5 Questions | Siân Boucherd

 

Fremantle-based fibre artist Siân Bourcherd has worked across a broad range of arts, both in Australia and overseas, including the curation of Land Art projects within the ancient woodlands of Kent, UK. 

When I discovered her pieces via instagram (@sianboucherd, I was immediately drawn to the beauty of her work. I found her focus on the ancient craft of handweaving fascinating, and I was impressed by her commitment to sustainability. 

Siân’s unique style links her pieces, and the influence of nature is ever present in her work. Pods, nests, cocoons and the unique striations of her home’s ancient geology inspire her handwoven vessels, and each piece has a function, pushing her work beyond the realm of art. 

When we visited Siân at her home studio, we were immediately taken in by her pieces adorning the space. The reach of her creativity, and wonderful sense of colour and form captivates from the start. Seeing her creative space of sketches, swathes of fibre and the beginnings of new vessels was an inspiring experience. We wanted to keep every piece we laid our eyes on!

For this edition of 5 Questions we collaborated with photographer Raquel Aranda of @_gatherist   We could feel the synergy between Sian and her art, Raquel’s warmth and visual storytelling and the KM pieces that Sian chose to wear. 

The meticulously hand-coiled baskets, vases, woven lamps, and little handbags adorning the walls, ceiling and floor of Sian’s studio were captured by Raquel’s camera, allowing us to share this unique artist's story with you.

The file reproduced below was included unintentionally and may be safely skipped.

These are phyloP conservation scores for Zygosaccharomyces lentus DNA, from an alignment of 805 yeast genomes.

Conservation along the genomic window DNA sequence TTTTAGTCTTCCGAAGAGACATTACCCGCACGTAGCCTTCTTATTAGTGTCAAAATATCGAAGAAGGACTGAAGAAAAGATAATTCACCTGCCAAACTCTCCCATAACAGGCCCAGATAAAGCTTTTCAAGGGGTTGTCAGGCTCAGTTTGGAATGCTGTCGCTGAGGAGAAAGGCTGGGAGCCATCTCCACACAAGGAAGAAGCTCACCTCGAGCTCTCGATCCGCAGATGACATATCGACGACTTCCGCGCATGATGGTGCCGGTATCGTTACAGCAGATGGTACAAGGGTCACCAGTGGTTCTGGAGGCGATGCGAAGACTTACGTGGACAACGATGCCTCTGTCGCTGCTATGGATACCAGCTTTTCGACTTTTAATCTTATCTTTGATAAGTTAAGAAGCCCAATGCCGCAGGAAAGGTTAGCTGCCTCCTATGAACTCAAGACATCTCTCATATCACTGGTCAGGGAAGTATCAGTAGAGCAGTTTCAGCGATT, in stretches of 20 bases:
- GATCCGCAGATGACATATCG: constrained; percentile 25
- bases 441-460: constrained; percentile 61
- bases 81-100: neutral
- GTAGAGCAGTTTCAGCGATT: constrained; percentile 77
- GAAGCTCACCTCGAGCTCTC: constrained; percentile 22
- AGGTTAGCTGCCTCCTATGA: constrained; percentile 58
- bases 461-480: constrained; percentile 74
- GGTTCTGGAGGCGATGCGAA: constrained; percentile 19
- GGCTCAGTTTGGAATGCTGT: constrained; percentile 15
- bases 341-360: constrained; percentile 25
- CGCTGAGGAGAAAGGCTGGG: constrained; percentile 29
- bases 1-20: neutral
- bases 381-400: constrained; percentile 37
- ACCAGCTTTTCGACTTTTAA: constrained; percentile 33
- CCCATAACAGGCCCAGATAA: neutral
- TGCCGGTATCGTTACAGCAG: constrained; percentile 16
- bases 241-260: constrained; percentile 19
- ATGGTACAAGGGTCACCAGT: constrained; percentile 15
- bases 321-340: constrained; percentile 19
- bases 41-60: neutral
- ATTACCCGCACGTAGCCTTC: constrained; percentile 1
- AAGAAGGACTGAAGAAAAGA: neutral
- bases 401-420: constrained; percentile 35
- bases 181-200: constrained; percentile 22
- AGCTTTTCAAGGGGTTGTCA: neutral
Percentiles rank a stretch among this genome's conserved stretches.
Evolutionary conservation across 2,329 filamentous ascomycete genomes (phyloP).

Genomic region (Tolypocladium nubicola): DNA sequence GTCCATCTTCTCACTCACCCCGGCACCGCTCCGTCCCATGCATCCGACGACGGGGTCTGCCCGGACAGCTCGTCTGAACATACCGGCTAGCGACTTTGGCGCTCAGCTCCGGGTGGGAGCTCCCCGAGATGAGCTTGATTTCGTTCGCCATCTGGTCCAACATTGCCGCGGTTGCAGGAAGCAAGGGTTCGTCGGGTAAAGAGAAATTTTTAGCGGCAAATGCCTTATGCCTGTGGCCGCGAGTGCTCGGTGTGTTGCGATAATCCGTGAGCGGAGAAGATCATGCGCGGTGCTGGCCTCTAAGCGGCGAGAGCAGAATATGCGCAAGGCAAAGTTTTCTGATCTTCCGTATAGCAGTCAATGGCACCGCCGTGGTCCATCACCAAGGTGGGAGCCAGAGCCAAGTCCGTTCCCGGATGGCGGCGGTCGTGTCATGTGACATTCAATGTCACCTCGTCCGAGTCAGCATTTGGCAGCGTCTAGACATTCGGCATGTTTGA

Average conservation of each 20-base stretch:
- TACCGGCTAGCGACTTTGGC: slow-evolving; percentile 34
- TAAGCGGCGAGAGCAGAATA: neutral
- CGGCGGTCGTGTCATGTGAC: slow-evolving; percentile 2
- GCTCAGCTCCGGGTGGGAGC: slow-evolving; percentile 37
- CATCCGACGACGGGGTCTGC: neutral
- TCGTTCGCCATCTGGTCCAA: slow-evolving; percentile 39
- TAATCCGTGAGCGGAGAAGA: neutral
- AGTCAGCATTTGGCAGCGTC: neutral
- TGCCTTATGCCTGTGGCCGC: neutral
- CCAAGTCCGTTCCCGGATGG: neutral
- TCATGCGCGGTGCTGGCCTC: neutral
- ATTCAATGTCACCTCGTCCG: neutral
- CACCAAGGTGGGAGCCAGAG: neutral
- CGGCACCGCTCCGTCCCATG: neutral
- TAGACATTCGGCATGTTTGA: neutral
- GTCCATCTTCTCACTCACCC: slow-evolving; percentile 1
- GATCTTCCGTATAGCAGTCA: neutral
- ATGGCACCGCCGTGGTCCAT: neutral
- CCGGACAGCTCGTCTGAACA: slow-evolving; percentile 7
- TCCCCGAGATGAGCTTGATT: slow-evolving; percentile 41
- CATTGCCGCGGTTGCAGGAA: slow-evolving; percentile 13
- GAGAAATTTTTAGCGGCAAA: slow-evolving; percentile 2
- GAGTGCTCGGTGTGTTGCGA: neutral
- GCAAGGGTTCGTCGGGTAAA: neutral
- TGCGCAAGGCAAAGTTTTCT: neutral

What inspires you on a daily basis, and are there any rituals you follow to cultivate a state of creativity? (please share if you do - I think we would all love to tap into our creative sides more) 

I am lucky to have a home studio in the undercroft of our Walyalup home, but this does mean that shifting gears from house work to studio work requires some conscious effort. When I get down to my studio there are three things I do to set the tone; music on, incense burning and floors swept. It’s a bit like nesting into the space, after that… I’m inspired just by solitude! Alone time is so rare and just being on my own with time to create is all the fodder I need to make all the things.  

What are your favourite materials and fibres to work with?  How much of an influence does ethical practices and sustainability have on your choices? 

I only use natural fibres, the less processed the better! I love raw hemp, lomandra, flax… the natural gums in a plant which might normally be stripped chemically through industrial processing actually help preserve the woven structure. Sisal is a wonderful sustainable fibre that comes from the agave plant which requires very little water or pesticides, plus its pearly lustre takes on dyes so beautifully. Probably my favorite to use raffia, it has bulk and flow with lovely long ribbons. It's my go to when teaching as it’s so delightfully easy to manipulate.

I’ve always sourced fair trade raffia that has been shipped from a social enterprise in Madagascar… Still the carbon footprint is not ideal. So I have worked hard to find alternatives locally, supplementing with responsibly removed African Flag weed (a problem plant in the South West), it’s a huge undertaking as they require careful preparation and storage, each plant needs to strung up to dry, but the toil really pays off, the smell is heavenly to work with and it’s just such an honest way to work with place.